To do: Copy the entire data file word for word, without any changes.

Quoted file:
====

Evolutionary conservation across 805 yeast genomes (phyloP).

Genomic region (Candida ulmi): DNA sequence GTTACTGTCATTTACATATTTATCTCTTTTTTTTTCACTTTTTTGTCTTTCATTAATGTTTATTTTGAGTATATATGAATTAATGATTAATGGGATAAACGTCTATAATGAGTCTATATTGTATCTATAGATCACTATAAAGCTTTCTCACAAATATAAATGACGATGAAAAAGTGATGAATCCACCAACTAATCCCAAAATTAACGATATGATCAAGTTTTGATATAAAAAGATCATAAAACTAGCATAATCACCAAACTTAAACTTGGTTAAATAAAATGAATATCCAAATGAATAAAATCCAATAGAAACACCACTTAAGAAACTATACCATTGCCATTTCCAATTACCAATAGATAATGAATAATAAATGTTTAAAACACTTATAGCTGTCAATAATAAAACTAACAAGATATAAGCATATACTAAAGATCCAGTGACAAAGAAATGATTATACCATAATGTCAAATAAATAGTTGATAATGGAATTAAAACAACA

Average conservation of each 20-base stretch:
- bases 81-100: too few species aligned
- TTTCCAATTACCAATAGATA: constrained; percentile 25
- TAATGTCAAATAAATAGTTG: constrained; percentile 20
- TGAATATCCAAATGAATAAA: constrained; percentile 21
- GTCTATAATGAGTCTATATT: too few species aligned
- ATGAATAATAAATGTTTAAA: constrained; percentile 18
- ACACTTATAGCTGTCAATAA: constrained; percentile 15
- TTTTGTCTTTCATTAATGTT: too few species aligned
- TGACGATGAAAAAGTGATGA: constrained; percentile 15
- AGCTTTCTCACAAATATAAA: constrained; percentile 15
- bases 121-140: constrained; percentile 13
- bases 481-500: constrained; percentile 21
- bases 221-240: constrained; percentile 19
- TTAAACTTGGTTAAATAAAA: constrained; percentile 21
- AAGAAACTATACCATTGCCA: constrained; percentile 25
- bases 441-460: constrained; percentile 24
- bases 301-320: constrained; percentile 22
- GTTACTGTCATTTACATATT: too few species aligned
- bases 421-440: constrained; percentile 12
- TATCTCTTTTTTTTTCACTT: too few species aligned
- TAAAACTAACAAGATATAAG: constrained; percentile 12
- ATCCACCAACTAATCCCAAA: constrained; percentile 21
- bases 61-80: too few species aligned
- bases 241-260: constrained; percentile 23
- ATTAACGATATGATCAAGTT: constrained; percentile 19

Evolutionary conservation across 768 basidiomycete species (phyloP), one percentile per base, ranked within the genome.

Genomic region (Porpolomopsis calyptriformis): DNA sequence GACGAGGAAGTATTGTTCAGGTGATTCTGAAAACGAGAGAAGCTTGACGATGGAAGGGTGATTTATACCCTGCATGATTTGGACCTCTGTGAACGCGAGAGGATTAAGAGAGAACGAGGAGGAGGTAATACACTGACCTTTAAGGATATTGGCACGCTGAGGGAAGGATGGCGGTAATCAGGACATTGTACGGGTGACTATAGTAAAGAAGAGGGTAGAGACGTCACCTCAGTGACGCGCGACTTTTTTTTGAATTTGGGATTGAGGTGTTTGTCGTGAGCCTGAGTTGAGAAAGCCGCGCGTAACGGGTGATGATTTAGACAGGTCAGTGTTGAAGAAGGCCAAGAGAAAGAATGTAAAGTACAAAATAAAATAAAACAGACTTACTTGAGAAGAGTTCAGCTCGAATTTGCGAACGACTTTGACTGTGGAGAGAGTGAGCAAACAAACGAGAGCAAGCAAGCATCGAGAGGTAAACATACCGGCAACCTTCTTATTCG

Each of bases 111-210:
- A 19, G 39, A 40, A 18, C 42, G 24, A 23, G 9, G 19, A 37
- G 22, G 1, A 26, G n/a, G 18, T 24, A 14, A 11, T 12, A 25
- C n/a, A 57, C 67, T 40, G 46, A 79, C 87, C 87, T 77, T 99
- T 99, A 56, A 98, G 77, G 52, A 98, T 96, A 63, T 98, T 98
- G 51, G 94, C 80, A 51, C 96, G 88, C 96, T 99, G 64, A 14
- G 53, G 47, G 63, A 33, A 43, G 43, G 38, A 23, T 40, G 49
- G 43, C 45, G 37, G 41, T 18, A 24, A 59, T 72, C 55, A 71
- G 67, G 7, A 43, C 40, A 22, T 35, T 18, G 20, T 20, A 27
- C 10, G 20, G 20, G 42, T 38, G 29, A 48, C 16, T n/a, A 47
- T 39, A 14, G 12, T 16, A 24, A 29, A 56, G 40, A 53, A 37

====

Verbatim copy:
Evolutionary conservation across 805 yeast genomes (phyloP).

Genomic region (Candida ulmi): DNA sequence GTTACTGTCATTTACATATTTATCTCTTTTTTTTTCACTTTTTTGTCTTTCATTAATGTTTATTTTGAGTATATATGAATTAATGATTAATGGGATAAACGTCTATAATGAGTCTATATTGTATCTATAGATCACTATAAAGCTTTCTCACAAATATAAATGACGATGAAAAAGTGATGAATCCACCAACTAATCCCAAAATTAACGATATGATCAAGTTTTGATATAAAAAGATCATAAAACTAGCATAATCACCAAACTTAAACTTGGTTAAATAAAATGAATATCCAAATGAATAAAATCCAATAGAAACACCACTTAAGAAACTATACCATTGCCATTTCCAATTACCAATAGATAATGAATAATAAATGTTTAAAACACTTATAGCTGTCAATAATAAAACTAACAAGATATAAGCATATACTAAAGATCCAGTGACAAAGAAATGATTATACCATAATGTCAAATAAATAGTTGATAATGGAATTAAAACAACA

Average conservation of each 20-base stretch:
- bases 81-100: too few species aligned
- TTTCCAATTACCAATAGATA: constrained; percentile 25
- TAATGTCAAATAAATAGTTG: constrained; percentile 20
- TGAATATCCAAATGAATAAA: constrained; percentile 21
- GTCTATAATGAGTCTATATT: too few species aligned
- ATGAATAATAAATGTTTAAA: constrained; percentile 18
- ACACTTATAGCTGTCAATAA: constrained; percentile 15
- TTTTGTCTTTCATTAATGTT: too few species aligned
- TGACGATGAAAAAGTGATGA: constrained; percentile 15
- AGCTTTCTCACAAATATAAA: constrained; percentile 15
- bases 121-140: constrained; percentile 13
- bases 481-500: constrained; percentile 21
- bases 221-240: constrained; percentile 19
- TTAAACTTGGTTAAATAAAA: constrained; percentile 21
- AAGAAACTATACCATTGCCA: constrained; percentile 25
- bases 441-460: constrained; percentile 24
- bases 301-320: constrained; percentile 22
- GTTACTGTCATTTACATATT: too few species aligned
- bases 421-440: constrained; percentile 12
- TATCTCTTTTTTTTTCACTT: too few species aligned
- TAAAACTAACAAGATATAAG: constrained; percentile 12
- ATCCACCAACTAATCCCAAA: constrained; percentile 21
- bases 61-80: too few species aligned
- bases 241-260: constrained; percentile 23
- ATTAACGATATGATCAAGTT: constrained; percentile 19

Evolutionary conservation across 768 basidiomycete species (phyloP), one percentile per base, ranked within the genome.

Genomic region (Porpolomopsis calyptriformis): DNA sequence GACGAGGAAGTATTGTTCAGGTGATTCTGAAAACGAGAGAAGCTTGACGATGGAAGGGTGATTTATACCCTGCATGATTTGGACCTCTGTGAACGCGAGAGGATTAAGAGAGAACGAGGAGGAGGTAATACACTGACCTTTAAGGATATTGGCACGCTGAGGGAAGGATGGCGGTAATCAGGACATTGTACGGGTGACTATAGTAAAGAAGAGGGTAGAGACGTCACCTCAGTGACGCGCGACTTTTTTTTGAATTTGGGATTGAGGTGTTTGTCGTGAGCCTGAGTTGAGAAAGCCGCGCGTAACGGGTGATGATTTAGACAGGTCAGTGTTGAAGAAGGCCAAGAGAAAGAATGTAAAGTACAAAATAAAATAAAACAGACTTACTTGAGAAGAGTTCAGCTCGAATTTGCGAACGACTTTGACTGTGGAGAGAGTGAGCAAACAAACGAGAGCAAGCAAGCATCGAGAGGTAAACATACCGGCAACCTTCTTATTCG

Each of bases 111-210:
- A 19, G 39, A 40, A 18, C 42, G 24, A 23, G 9, G 19, A 37
- G 22, G 1, A 26, G n/a, G 18, T 24, A 14, A 11, T 12, A 25
- C n/a, A 57, C 67, T 40, G 46, A 79, C 87, C 87, T 77, T 99
- T 99, A 56, A 98, G 77, G 52, A 98, T 96, A 63, T 98, T 98
- G 51, G 94, C 80, A 51, C 96, G 88, C 96, T 99, G 64, A 14
- G 53, G 47, G 63, A 33, A 43, G 43, G 38, A 23, T 40, G 49
- G 43, C 45, G 37, G 41, T 18, A 24, A 59, T 72, C 55, A 71
- G 67, G 7, A 43, C 40, A 22, T 35, T 18, G 20, T 20, A 27
- C 10, G 20, G 20, G 42, T 38, G 29, A 48, C 16, T n/a, A 47
- T 39, A 14, G 12, T 16, A 24, A 29, A 56, G 40, A 53, A 37